Imperial College London Featured PhD Programmes
Engineering and Physical Sciences Research Council Featured PhD Programmes
University of Reading Featured PhD Programmes

Understanding and combatting antimicrobial resistance plasmids

  • Full or part time

    Dr J Blair
  • Application Deadline
    Applications accepted all year round
  • Self-Funded PhD Students Only
    Self-Funded PhD Students Only

About This PhD Project

Project Description

Antimicrobial resistance (AMR) is a major crisis for human medicine. Globally, untreatable bacterial infections are rapidly increasing, leaving us with limited treatment options. Gram-negative Enterobacteriacea such as Escherichia coli and Klebsiella pneumoniae with 3rd generation cephalosporin and carbapenem resistance are classified as critical priorities by the WHO (Tacconelli et al 2018). An important characteristic of bacteria is their ability to share genetic information, including antimicrobial resistance genes, via mobile-genetic elements such as plasmids (Carattoli 2013, Seiffert 2013, Cottell 2012, Buckner et al 2018a). Plasmids can share genes for resistance to clinically important antibiotics such as 1st, 2nd, and 3rd generation beta-lactam/cephalosporin antibiotics (the most widely used antibiotics in England (PHE 2018)), carbapenem antibiotics, and even drugs-of-last-resort e.g. colistin (Holmes et al 2016, Liu et al 2016, Douimith et al 207). Evidence indicates that clinically-relevant AMR plasmids persist in the absence of antibiotics (Cotell et al 2012, Buckner et al 2018b, Lopatkin et al 2017). Pathogens with plasmids carrying AMR genes are responsible for some of the most difficult to treat and often multi-drug resistant infections. We have developed a fluorescence-based assay to monitor plasmid dynamics in bacterial populations, and are using this assay to test anti-plasmid approaches.

Alternative approaches which target AMR plasmids will increase the longevity of our existing and new antimicrobials. This PhD project will continue work we have been doing, and will specifically address the need for complex models to examine AMR plasmid dynamics and the methods to remove AMR plasmids from bacteria within these settings. In the long term, this work has the potential to make bacteria once again susceptible to existing antibiotics.

The key aims of the project are to:
1) Develop complex models to study ARM plasmid dynamics within Gram-negative bacteria.
2) Determine the ability of anti-plasmid approaches to remove AMR plasmids from bacteria in these models.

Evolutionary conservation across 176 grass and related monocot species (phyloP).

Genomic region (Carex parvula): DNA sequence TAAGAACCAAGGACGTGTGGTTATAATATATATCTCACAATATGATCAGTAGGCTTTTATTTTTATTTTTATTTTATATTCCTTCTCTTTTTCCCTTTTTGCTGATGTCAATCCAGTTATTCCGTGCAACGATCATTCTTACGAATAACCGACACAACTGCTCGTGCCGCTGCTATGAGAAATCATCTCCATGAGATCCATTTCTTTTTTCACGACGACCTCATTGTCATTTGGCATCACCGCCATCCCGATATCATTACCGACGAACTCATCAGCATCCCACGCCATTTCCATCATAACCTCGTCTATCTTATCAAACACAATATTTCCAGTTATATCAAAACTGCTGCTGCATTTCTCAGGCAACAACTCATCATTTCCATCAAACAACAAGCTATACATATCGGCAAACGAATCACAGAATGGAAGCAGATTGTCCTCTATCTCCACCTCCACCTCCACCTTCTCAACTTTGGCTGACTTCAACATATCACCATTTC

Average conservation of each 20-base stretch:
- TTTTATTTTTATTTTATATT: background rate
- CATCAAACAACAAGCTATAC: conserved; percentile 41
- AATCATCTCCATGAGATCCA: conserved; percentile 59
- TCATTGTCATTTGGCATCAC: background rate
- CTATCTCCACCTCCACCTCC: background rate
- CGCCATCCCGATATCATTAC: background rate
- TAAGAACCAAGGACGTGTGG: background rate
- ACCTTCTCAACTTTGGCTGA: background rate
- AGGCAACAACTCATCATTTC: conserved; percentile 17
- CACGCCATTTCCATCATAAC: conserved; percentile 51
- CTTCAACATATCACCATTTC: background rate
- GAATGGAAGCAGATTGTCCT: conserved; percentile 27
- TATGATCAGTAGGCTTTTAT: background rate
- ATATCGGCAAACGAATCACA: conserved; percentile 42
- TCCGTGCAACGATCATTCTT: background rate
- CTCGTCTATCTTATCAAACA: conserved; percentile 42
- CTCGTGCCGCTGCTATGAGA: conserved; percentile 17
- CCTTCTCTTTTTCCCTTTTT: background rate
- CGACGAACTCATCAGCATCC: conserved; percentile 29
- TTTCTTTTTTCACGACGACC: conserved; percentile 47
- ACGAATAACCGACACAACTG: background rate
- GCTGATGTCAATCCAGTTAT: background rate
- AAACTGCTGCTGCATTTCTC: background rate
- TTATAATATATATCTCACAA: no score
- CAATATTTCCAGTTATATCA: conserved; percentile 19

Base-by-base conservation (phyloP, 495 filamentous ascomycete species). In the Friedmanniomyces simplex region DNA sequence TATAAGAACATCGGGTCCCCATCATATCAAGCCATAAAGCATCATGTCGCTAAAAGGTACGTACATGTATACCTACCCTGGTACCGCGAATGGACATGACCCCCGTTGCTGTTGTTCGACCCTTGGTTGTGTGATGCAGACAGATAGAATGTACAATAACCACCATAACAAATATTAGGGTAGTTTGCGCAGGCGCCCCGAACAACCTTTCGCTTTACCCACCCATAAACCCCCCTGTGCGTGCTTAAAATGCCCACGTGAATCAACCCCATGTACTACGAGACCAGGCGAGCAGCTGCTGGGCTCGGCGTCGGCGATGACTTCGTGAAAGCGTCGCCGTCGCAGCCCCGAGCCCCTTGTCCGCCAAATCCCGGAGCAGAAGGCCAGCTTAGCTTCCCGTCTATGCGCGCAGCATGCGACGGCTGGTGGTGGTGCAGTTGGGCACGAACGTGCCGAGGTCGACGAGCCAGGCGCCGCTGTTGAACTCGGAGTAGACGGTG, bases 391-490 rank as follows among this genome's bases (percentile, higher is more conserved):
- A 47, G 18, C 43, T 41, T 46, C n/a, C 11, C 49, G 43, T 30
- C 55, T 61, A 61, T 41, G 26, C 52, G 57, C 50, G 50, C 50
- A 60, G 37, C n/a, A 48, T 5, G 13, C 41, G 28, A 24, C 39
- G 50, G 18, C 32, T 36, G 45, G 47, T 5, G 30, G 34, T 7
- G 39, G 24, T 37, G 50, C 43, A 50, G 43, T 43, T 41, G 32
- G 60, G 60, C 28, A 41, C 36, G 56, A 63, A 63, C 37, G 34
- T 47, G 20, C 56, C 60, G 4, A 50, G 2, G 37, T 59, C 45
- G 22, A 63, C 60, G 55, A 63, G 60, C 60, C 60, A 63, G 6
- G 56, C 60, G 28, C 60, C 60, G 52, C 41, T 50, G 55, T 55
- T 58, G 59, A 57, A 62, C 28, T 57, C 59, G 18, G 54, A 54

Applicants should have a strong background in microbiology, infection, and immunology. They should have a commitment to antimicrobial resistance research and hold or realistically expect to obtain at least an Upper Second Class Honours Degree or equivalent in biology.


Tacconelli E, Carrara E, Savoldi A, Harbarth S, Mendelson M, Monnet DL, Pulcini C, Kahlmeter G, Kluytmans J, Carmeli Y, Ouellette M, Outterson K, Patel J, Cavaleri M, Cox EM, Houchens CR, Grayson ML, Hansen P, Singh N, Theuretzbacher U, Magrini N. 2018. Discovery, research, and development of new antibiotics: the WHO priority list of antibiotic-resistant bacteria and tuberculosis. Lancet Infect Dis 18:318–327.

Carrattoli A. 2013. Plasmids and the spread of resistance. Int J Med Microbiol. 303(6-7):298-304.

Seiffert SN, Hilty M, Perreten V, Endimiani A. 2013. Extended-spectrum cephalosporin-resistant Gram-negative organisms in livestock: an emerging problem for human health?Drug Resist Updat. 16(1-2):22-45.

Cottell JL, Webber MA, Piddock LJ V. 2012. Persistence of Transferable Extended-Spectrum-β-Lactamase Resistance in the Absence of Antibiotic Pressure. Antimicrob Agents Chemother 56:4703–4706.

Buckner MMC, Ciusa ML, Piddock LJ V. 2018a. Strategies to combat antimicrobial resistance: anti-plasmid and plasmid curing. FEMS Microbiol Rev 42:781–804.

Public Health England, 2018. English Surveillance Programme for Antimicrobial Utilisation and Reistance Report 2018.

Holmes AH, Moore LS, Sundsfjord A, Steinbakk M, Regmi S, Karkey A, Guerin PJ, Piddock LJ. 2016. Understanding the mechanisms and drivers of antimicrobial resistance. Lancet 387(10014):176-87.

Liu Y-Y, Wang Y, Walsh TR, Yi L-X, Zhang R, Spencer J, Doi Y, Tian G, Dong B, Huang X, Yu L-F, Gu D, Ren H, Chen X, Lv L, He D, Zhou H, Liang Z, Liu J-H, Shen J. 2016. Emergence of plasmid-mediated colistin resistance mechanism MCR-1 in animals and human beings in China: a microbiological and molecular biological study. Lancet Infect Dis 16:161–168.

Doumith M, Findlay J, Hirani H, Hopkins KL, Livermore DM, Dodgson A, Woodford N. 2017. Major role of pKpQIL-like plasmids in the early dissemination of KPC-type carbapenemases in the UK. J Antimicrob Chemother.

Lopatkin AJ, Meredith HR, Srimani JK, Pfeiffer C, Durrett R, You L. 2017. Persistence and reversal of plasmid-mediated antibiotic resistance. Nat Commun. Nov 22;8(1):1689.

Buckner MMC, Saw HTH, Osagie RN, McNally A, Ricci V, Wand ME, Woodford N, Ivens A, Webber MA, Piddock LJV. 2018b. Clinically Relevant Plasmid-Host Interactions Indicate that Transcriptional and Not Genomic Modifications Ameliorate Fitness Costs of Klebsiella pneumoniae Carbapenemase-Carrying Plasmids. MBio 9:e02303-17.

Email Now

Insert previous message below for editing? 
You haven’t included a message. Providing a specific message means universities will take your enquiry more seriously and helps them provide the information you need.
Why not add a message here

The information you submit to University of Birmingham will only be used by them or their data partners to deal with your enquiry, according to their privacy notice. For more information on how we use and store your data, please read our privacy statement.

* required field
Send a copy to me for my own records.

Your enquiry has been emailed successfully

FindAPhD. Copyright 2005-2020
All rights reserved.